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Opening door to (even) more contractual freedom

In its recent decision, the Supreme Court has accepted a broader concept of contractual autonomy and allowed the use of fictions and presumption in contracts. In law these instruments are used in times when it is necessary to artificially create a situation with which certain legal consequences are associated, even in cases when such situation may not have in fact really occurred. Until the recent decision such contractual provisions were not accepted by the case law of the Supreme Court.

On 23/03/2022, the Supreme Court decided a case concerning just such an arrangement. The case concerned a dispute arising out of a work contract in which the parties had agreed, inter alia, on a legal fiction. This consisted in the fact that if the client unreasonably and repeatedly frustrated the final handover of the construction works, the works would be deemed to have been duly and timely handed over by the contractor. In the present case, the claimant was the client, who did not take over the works, resulting in the contractor withdrawing from the contract in question. The claimant then filed a claim for payment of a certain amount as a deposit paid by him on the grounds that the contractor had not completed the works.

In its decision, the Supreme Court upheld the judgments of the lower courts and thus confirmed the possibility of contractually agreeing a legal fiction or presumption in a contract. The court justified its findings by the fact that the impossibility of contractual presumptions or fictions as stipulated by the older case law, was still based on the old Civil Code, which was much more formalistic. The current Civil Code is built primarily on contractual freedom, and therefore, unless a particular arrangement contradicts the law and fundamental legal values such as good morals or the very purpose of a legal norm, there is no reason why a contract cannot contain a fiction or presumption.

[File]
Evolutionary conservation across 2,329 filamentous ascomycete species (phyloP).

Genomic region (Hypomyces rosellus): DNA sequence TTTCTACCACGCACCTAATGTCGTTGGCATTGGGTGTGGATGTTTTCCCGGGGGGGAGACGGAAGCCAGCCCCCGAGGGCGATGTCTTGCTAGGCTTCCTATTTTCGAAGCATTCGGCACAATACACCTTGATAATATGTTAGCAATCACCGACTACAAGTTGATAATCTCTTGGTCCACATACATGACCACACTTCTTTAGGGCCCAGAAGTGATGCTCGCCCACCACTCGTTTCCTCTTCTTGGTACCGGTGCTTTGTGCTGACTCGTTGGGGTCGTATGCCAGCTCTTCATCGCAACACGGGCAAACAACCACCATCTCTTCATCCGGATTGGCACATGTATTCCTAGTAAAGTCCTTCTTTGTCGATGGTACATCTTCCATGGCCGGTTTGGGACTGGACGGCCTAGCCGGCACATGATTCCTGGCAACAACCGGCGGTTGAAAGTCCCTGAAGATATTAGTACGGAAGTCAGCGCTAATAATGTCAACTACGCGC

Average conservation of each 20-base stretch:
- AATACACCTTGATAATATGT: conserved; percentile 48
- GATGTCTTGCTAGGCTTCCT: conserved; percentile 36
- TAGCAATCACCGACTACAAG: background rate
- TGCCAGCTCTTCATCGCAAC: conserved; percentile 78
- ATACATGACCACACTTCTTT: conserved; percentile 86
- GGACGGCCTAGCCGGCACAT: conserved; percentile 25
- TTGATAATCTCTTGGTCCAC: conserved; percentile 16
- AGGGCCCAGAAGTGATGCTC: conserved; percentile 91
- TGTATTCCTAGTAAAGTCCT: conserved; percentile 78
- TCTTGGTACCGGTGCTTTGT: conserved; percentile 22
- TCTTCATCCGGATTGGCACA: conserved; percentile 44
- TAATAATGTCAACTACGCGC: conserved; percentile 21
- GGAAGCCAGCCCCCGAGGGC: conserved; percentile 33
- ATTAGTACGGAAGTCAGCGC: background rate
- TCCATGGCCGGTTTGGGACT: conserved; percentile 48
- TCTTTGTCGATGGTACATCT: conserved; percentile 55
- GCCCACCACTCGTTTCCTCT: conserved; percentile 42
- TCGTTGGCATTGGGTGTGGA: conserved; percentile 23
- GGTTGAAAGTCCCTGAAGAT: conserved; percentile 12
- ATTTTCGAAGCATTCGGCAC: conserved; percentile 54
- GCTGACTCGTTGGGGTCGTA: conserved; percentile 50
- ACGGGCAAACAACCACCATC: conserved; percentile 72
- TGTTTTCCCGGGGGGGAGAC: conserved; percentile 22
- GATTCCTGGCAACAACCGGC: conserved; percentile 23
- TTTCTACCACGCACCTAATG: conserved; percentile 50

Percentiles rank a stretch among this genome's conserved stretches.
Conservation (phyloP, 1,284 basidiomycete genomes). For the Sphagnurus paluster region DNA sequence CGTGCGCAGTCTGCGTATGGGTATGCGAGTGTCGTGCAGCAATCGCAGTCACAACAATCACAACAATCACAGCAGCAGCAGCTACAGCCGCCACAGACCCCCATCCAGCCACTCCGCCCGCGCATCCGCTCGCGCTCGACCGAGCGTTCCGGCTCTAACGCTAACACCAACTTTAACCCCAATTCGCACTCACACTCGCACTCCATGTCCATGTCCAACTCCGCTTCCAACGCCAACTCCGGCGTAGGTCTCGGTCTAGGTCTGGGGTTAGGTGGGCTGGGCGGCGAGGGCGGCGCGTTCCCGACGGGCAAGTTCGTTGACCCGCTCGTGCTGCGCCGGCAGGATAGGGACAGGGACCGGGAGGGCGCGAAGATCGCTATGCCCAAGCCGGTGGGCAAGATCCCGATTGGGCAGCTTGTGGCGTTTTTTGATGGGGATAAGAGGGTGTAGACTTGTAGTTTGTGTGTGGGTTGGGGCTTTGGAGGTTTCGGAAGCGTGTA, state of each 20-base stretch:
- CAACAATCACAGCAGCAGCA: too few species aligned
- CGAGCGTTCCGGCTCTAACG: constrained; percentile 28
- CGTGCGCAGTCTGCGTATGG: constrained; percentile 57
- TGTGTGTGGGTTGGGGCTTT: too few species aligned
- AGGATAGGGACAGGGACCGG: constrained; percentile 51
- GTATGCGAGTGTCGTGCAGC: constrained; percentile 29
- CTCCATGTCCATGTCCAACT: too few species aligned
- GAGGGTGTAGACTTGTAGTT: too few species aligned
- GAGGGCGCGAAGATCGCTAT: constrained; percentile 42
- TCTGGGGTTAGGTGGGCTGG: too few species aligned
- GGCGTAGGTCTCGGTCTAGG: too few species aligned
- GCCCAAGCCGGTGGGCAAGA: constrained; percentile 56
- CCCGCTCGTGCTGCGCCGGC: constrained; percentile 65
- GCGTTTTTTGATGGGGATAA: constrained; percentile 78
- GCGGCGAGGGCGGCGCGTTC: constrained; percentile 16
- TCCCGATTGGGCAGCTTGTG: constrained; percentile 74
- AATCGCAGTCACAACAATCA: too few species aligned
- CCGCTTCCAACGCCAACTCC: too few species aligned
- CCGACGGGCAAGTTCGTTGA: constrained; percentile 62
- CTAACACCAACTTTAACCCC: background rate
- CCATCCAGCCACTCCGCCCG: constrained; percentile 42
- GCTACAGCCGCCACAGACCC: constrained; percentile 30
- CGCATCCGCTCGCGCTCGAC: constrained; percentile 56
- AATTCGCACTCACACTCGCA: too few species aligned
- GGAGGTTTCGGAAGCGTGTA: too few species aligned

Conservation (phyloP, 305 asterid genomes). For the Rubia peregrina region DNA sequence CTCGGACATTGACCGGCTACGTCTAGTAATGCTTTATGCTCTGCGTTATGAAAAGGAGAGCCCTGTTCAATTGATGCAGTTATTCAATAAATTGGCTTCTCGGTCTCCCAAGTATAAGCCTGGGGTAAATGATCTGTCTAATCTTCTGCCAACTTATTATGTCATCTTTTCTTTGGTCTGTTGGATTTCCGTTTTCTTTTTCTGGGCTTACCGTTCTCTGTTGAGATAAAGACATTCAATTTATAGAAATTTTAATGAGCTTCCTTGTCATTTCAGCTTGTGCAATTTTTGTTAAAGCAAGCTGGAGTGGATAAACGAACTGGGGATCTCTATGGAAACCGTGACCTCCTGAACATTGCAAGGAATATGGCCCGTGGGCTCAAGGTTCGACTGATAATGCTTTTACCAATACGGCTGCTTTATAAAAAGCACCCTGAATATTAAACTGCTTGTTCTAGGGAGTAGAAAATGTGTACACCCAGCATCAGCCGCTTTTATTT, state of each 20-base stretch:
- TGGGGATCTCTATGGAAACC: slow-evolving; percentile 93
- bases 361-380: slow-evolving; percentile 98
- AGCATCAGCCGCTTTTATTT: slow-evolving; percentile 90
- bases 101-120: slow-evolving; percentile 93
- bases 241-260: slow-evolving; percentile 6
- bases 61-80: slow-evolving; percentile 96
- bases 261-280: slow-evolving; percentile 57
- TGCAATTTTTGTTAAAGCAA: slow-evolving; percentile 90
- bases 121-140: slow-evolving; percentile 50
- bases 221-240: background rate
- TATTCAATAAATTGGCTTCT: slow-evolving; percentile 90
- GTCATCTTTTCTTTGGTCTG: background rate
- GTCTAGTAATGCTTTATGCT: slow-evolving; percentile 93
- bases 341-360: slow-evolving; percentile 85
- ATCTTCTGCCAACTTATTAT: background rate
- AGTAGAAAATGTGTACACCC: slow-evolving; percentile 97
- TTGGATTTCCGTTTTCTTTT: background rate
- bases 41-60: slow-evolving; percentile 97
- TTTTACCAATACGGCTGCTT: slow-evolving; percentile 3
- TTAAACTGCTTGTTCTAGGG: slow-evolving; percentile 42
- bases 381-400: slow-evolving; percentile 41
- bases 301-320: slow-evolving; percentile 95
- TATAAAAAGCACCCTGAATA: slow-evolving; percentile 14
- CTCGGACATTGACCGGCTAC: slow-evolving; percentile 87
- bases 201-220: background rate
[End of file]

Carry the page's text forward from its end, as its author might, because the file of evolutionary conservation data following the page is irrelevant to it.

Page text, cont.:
Of course, this does not mean unlimited freedom and it will still be necessary to examine whether such a provision concerns rights and obligations with which the parties are allowed to dispose with. However, if the parties use one of the aforementioned institutes to express the consequence envisaged by them in order to regulate their contractual relations and thus facilitate the interpretation and performance of their mutual claims, this will not automatically render such a provision invalid in the future.

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